For many hundreds of years now, Paul's writings to Timothy have been understood to provide for us a template for the structure of church polity and leadership. Overseers, (variously Elders or Bishops) and Deacons are described in some detail, as to their character and reputation and from that we would understandably tend to derive that all churches must have those offices in some form or other. But there is one facet of the text that might modify that somewhat. I alluded to it when I mentioned reputation.
You see, I believe that one of Paul's primary motivations is that the message of the Gospel would not fall into disrepute. And therefore the optics of how the church conducts itself are very important. There are two reasons for this. Firstly, because of his calling as an apostle (read: missionary!) he has an abiding desire that the church should grow. Secondly, the first century church was already being maligned by people who didn't understand their message, (for example, the communion service was thought by some to be cannibalistic) and from that misunderstanding persecution was mounting against us. There is obviously no need to make that situation worse.
So, although reputation (optics) is alluded to only twice, (that I saw) I believe it to be an underlying motivation or theme of much of what he says to Timothy, especially because one of the prominent references is an instruction to slaves. Now from our position in history, it might look as if Paul is endorsing slavery. But what we are really seeing is something very subversive. He's actually treating slaves as people, equals, who are enjoined, for the sake of the Gospel, to continue in their labours, almost as undercover agents, to allow the message to spread --the culture around is not ready for them to seize their freedom. I believe the same underlying concern for optics is at the root of the rather troubling instructions Paul gives about women: this is what the culture around will understand; this is the cost of change that the cultural market will bear.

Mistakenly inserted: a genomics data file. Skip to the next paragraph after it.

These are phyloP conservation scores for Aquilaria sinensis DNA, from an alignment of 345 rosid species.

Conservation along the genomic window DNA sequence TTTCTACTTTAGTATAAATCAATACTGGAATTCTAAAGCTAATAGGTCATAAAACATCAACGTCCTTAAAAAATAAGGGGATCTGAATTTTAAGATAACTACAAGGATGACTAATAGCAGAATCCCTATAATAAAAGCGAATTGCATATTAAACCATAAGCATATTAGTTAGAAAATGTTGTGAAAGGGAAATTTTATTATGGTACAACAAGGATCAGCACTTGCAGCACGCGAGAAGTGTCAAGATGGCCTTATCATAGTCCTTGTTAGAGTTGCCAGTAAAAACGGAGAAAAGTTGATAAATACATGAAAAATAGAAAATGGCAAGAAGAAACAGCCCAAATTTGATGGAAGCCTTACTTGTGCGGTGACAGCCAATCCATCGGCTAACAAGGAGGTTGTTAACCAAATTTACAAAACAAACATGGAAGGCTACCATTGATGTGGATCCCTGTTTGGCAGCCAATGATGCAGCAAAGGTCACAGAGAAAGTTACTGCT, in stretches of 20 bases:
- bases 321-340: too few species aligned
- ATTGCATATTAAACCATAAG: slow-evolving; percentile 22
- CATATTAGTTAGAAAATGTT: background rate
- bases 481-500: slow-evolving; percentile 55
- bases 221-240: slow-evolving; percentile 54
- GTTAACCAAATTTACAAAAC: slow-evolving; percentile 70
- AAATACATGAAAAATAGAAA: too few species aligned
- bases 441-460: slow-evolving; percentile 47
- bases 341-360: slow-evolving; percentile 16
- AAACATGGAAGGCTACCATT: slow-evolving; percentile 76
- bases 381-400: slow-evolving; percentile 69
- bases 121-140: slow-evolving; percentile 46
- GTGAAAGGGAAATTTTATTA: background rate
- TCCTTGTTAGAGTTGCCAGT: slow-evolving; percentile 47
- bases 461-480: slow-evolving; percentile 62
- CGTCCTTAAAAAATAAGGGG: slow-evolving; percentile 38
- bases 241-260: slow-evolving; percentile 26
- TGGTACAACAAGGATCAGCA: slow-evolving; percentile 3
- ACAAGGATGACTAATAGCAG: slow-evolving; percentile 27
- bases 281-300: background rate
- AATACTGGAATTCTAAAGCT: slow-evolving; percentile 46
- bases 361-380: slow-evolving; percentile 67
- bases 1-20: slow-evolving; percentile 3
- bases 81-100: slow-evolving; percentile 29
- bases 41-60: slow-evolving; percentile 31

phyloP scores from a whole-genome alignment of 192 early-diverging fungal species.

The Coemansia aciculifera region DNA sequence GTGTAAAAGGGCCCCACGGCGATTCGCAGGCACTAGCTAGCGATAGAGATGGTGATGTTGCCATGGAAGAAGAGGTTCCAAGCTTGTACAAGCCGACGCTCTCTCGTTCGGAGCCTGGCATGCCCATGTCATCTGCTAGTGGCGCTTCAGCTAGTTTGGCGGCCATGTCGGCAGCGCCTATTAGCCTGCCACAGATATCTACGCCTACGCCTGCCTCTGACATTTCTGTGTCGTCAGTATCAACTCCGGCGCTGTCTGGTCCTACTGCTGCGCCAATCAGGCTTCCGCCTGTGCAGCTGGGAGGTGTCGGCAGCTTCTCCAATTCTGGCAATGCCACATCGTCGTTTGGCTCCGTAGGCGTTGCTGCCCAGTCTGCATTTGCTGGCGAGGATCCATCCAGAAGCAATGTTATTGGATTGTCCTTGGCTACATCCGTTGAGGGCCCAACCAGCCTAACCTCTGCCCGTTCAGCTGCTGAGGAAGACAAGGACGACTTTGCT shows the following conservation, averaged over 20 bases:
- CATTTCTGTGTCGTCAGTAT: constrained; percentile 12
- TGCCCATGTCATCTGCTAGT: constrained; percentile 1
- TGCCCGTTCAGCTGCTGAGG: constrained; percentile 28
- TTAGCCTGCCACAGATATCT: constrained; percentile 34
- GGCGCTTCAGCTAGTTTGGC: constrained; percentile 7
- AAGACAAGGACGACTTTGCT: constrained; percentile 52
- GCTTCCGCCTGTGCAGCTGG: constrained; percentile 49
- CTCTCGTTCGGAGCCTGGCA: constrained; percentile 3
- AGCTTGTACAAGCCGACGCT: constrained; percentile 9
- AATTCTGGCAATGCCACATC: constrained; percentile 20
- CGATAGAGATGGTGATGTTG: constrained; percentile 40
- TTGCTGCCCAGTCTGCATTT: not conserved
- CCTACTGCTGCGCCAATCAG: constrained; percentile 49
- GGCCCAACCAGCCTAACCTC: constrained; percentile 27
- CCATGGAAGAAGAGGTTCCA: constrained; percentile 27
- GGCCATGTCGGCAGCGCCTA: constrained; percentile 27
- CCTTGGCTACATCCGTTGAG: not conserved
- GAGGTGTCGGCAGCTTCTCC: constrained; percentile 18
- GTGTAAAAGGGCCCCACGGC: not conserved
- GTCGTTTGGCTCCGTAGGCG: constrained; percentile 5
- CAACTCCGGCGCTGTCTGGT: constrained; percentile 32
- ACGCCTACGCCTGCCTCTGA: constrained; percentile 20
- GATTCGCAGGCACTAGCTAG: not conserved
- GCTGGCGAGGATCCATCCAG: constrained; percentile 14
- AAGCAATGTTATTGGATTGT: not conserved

Fast forward to today. If we used that message to slaves to keep on practising slavery, our reputation in the world would be terrible. Similarly churches that literalistically suppress their women likewise suffer censure from a culture that has evolved (and not by chance either --much of that evolution has come from the Church itself!) past first century values.
Taking it even further, based on the same legitimate desire for good optics, I would argue that even the church structure promoted by the writings to Timothy, comes into question in the present day. In my last post, oh Theophilus (I couldn't resist that!) I complained of the idea of trying to be 'biblical' and adhering to the Societies Act only as window dressing. What I argue here is that it seriously looks to me as if for the sake of good optics, so that the Gospel can continue to spread, we should govern ourselves in a way that is understandable by the culture around us, and not cling to a structure that is rooted in the past. And I think Paul would back me up.